As usual, he went home late that evening, after 9 p.m., tired and drained after more than a full day’s work, and looking forward to a hot shower, a rotisserie chicken sandwich with coffee, relaxing moments before the TV (perhaps an episode of Criminal Minds) and then to about six hours of deep sleep.
Automatically, he scanned the front and one side of the house for lurkers and, satisfied there was none, drove past and returned in five minutes or so, this time from the opposite direction, scanning the other side of the house. He pressed the remote when he could see the whole iron gate and, again satisfied, drove inside, shaking his head mentally for the umpteenth time at the lengths he had to go to protect himself and his daughter.
He let himself in, looking around all the time. All seemed to be okay. His daughter would not be at home since she had to attend evening classes at the Arthur Lok Jack School of Business in pursuit of the EMBA. She too would have to go through the same routine when she came home. He traipsed up to his bedroom and then… froze and unfroze in split seconds.
His bag dropped to the floor. His senses of sight and hearing became as alert as they could be. There were ransacked drawers everywhere. There were shards of glass and lengths of burglarproof steel on the floor by the back door. The door curtain was rising and falling, blown by a mild easterly breeze. He ran to his dressing table and cursed silently. Most of his perfume and eau de cologne, picked up at airport duty-free shops during his trips abroad, was gone—Givenchy, Burberry, Hugo, Lacoste, Nautica, Dolce & Gabbana, Sport Extreme… . He stopped counting the missing bottles, realisation sinking in. He checked a drawer for his jewelry; as he expected, his two gold chains and a Tag Heuer watch were no longer there. Ruefully, he congratulated himself on not keeping cash at home; the bitch and them would have to try elsewhere!
And then he looked at the bedhead for his laptop. His laptop with all his business—contacts, back account information, schedules, drawings, pictures, and documents. He held his head and flopped onto the bed in defeat. He had decided to carry the tablet instead of the laptop that day, to lighten his bag. The laptop was protected by a long password comprised of a random mix of capital and common letters, numbers, hyphens, and underscores, but he wasn’t so sure that the thieves didn’t have the smarts to break it. Some of the information on it was synced on the iPad, which gave him a fleeting moment of triumph, but, oh shoots!, he had not yet taken steps to be able to remote-wipe the laptop, nor did he believe in storing things in the cloud.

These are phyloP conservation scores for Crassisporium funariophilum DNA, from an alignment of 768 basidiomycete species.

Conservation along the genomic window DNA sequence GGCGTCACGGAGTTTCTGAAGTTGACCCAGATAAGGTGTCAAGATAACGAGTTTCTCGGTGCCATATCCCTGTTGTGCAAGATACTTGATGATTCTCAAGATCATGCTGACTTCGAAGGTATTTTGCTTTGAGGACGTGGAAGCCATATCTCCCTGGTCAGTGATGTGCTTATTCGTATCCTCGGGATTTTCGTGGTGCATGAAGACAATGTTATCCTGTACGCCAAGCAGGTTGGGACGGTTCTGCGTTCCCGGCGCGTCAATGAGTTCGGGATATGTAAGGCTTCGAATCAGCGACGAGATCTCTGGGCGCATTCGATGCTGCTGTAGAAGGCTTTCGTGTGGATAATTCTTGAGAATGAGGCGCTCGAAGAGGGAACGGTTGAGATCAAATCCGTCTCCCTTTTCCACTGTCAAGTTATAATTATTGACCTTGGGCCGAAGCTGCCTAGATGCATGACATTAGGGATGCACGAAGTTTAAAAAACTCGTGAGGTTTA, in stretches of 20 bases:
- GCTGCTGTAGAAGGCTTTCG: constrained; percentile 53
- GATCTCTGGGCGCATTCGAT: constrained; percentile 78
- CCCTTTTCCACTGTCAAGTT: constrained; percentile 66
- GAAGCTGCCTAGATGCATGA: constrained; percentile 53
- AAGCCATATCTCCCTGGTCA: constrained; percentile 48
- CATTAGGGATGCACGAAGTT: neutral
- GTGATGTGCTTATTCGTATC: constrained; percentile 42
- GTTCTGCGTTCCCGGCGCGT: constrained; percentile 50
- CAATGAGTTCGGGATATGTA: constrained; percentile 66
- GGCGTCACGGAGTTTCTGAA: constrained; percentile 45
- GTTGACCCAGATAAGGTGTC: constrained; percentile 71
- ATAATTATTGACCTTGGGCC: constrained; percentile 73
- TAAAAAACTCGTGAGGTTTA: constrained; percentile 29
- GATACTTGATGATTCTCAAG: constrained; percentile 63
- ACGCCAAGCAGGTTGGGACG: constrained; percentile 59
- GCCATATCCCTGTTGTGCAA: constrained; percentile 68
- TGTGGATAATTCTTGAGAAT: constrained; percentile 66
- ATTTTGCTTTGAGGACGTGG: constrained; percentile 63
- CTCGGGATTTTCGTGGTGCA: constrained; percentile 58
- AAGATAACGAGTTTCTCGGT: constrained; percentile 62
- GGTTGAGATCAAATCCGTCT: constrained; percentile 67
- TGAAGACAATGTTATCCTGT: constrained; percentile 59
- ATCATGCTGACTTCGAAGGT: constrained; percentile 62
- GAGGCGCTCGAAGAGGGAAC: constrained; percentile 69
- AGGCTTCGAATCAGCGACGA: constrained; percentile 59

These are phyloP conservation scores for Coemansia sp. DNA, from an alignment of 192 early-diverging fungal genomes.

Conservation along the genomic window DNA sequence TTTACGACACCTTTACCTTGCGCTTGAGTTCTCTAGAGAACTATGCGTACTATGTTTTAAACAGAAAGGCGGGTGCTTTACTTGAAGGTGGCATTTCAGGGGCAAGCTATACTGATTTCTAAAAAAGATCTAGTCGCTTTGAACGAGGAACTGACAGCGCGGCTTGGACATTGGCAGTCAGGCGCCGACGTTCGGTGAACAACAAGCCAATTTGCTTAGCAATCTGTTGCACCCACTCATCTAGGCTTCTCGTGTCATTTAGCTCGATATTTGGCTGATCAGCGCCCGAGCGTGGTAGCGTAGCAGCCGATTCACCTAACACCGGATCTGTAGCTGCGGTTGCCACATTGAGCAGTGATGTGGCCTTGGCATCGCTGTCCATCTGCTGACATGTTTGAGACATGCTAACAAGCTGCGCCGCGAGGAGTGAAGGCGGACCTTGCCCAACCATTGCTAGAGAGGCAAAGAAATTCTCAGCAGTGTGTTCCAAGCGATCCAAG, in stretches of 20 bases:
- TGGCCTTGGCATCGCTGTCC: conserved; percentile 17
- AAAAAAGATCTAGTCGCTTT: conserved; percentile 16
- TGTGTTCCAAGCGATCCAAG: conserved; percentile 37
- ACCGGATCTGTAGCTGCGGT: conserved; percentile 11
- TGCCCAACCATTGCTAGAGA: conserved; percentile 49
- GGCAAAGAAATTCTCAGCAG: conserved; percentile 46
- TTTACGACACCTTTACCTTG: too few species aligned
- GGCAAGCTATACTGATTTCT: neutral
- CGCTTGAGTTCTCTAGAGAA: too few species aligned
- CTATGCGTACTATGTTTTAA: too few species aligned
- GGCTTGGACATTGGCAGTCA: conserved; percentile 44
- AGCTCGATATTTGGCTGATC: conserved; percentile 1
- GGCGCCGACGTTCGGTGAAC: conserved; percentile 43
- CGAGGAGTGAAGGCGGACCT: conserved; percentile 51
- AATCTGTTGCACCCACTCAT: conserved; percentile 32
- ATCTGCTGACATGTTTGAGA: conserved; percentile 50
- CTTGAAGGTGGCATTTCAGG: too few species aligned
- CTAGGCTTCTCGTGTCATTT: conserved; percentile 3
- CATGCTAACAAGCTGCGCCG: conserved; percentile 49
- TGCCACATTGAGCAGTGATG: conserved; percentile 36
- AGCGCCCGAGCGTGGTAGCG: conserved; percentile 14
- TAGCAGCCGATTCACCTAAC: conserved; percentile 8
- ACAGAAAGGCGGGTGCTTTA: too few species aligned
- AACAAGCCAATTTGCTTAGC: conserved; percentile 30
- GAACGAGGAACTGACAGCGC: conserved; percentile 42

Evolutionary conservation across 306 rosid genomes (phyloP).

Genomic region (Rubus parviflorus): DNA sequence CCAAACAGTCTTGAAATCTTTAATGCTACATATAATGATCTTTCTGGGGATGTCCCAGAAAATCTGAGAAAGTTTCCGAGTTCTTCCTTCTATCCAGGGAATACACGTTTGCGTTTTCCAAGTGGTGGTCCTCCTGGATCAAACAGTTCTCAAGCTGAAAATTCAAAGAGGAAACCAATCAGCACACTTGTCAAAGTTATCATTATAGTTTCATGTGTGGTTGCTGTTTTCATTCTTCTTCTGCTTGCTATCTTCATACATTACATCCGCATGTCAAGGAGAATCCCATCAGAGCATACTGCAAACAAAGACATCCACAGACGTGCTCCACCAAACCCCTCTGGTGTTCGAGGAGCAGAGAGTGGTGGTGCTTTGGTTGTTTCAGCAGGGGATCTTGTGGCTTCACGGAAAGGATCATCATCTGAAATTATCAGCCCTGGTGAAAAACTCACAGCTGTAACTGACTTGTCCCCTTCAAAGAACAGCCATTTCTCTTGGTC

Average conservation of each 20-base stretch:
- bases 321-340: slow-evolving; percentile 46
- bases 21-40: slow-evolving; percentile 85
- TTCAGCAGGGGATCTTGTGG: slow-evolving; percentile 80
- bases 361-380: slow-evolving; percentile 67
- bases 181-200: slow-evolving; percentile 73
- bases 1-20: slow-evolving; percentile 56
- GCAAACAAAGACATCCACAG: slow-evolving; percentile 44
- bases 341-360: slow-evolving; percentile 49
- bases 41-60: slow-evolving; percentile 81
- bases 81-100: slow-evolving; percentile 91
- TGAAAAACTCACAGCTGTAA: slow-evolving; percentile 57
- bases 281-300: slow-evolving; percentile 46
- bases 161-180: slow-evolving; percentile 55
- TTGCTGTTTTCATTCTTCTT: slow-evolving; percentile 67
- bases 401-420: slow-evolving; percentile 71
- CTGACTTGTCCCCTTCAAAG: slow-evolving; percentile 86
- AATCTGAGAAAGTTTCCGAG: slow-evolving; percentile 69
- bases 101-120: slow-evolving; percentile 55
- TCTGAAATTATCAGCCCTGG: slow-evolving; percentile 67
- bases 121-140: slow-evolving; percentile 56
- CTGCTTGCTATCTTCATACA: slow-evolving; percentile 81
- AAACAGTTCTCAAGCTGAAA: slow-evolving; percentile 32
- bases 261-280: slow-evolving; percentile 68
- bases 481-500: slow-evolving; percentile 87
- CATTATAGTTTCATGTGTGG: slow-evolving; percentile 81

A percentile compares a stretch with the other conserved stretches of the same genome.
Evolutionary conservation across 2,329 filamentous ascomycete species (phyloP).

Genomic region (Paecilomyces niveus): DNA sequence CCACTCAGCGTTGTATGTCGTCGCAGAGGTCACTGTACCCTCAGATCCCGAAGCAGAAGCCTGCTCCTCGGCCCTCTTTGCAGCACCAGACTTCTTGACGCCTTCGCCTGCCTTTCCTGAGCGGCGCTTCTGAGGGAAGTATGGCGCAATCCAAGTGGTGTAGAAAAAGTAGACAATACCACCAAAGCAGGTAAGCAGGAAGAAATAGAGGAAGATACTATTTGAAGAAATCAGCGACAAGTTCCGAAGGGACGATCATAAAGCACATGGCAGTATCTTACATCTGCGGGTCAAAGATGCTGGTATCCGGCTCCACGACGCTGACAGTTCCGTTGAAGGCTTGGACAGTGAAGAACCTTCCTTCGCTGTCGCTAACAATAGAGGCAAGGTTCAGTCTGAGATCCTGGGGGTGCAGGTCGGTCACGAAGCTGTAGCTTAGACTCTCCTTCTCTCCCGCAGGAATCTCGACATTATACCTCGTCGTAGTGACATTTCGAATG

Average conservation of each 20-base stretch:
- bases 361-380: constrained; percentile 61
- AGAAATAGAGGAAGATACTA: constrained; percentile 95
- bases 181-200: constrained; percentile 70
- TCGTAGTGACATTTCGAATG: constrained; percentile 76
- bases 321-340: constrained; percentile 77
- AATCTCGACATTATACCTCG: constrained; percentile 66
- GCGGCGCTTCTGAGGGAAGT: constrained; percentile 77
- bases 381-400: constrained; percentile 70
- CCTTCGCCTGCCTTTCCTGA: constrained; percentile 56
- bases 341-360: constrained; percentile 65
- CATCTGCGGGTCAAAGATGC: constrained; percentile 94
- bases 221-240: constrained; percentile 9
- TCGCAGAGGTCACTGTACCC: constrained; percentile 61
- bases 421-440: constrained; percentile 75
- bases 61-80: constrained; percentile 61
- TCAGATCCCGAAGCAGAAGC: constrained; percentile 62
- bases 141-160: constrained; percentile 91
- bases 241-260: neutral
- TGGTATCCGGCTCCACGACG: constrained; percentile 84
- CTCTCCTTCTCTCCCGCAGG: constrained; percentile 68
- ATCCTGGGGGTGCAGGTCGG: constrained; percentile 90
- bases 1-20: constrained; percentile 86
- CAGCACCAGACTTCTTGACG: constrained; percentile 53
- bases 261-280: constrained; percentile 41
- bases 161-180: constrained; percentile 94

He assessed his situation as a matter of course. He would replace the perfume, eau de cologne, and jewelry in due course, but the loss of the laptop with its precious information made him feel quite vulnerable.
That plus the breached back door. He would have to beg his welder to come and fix that door that same night, and he would barricade it from inside. But first things first: he would call his daughter and advise her what to do that night—most likely stay with a relative or check into a hotel; and he would call the police.
Call the police? He questioned himself. Conventional and responsible wisdom recommended that he call them, but he had called in the past, and they had not come, the next day citing manpower shortage or deployment of their scarce resources ‘up the hills’. Perhaps they would come this time?
He is still wondering whether he caught them in one of their transient initiatives, but they came, took pictures, but no fingerprints (that was for the next day!), and invited him down to the office for a statement the next day. There they subjected him to a constable, who labored so heavily to record what he was saying that he asked for a few sheets of paper and wrote the blasted thing himself, which they stuck into the report book.
That day itself, the bandits called him, saying that they had his laptop with its hard drive of information, and that they wanted $60,000 in exchange for it. So that was it, he thought bitterly. They had read his moves and seen his lifestyle, and thought they could bleed him for money in exchange for information that they assumed he valued highly. He told them he did not have that kind of money and, after some intense haggling, they settled on $40,000. He said he would get back to them for the exchange to be made.
He took all this information to the police, who decided to set a trap for the bandits. The police monitored all the telephone arrangements between him and the bandits—where they would meet and at what time; they would pounce at the point of delivery. On the day of the drop off, he went to the agreed meeting place.
There was a car parked some 100 metres down the road, and a call came for him to walk up the road and drop the money off some 90 metres from the parked car. When he had taken some 30 paces, another car suddenly came rushing down the road. Scared, probably thinking it was the police, the bandits drove off—to break in and steal another day.
Goodness gracious! You would think… Let’s leave the story there, you hear. Let’s ask instead a question hardly anybody is asking, Are our police officers well trained to handle break-ins, blackmail, and related crimes?
PS: It seems our protagonist will get his laptop and jewelry back. An
acquaintance of his, who has
contacts with the underworld,
is facilitating the return…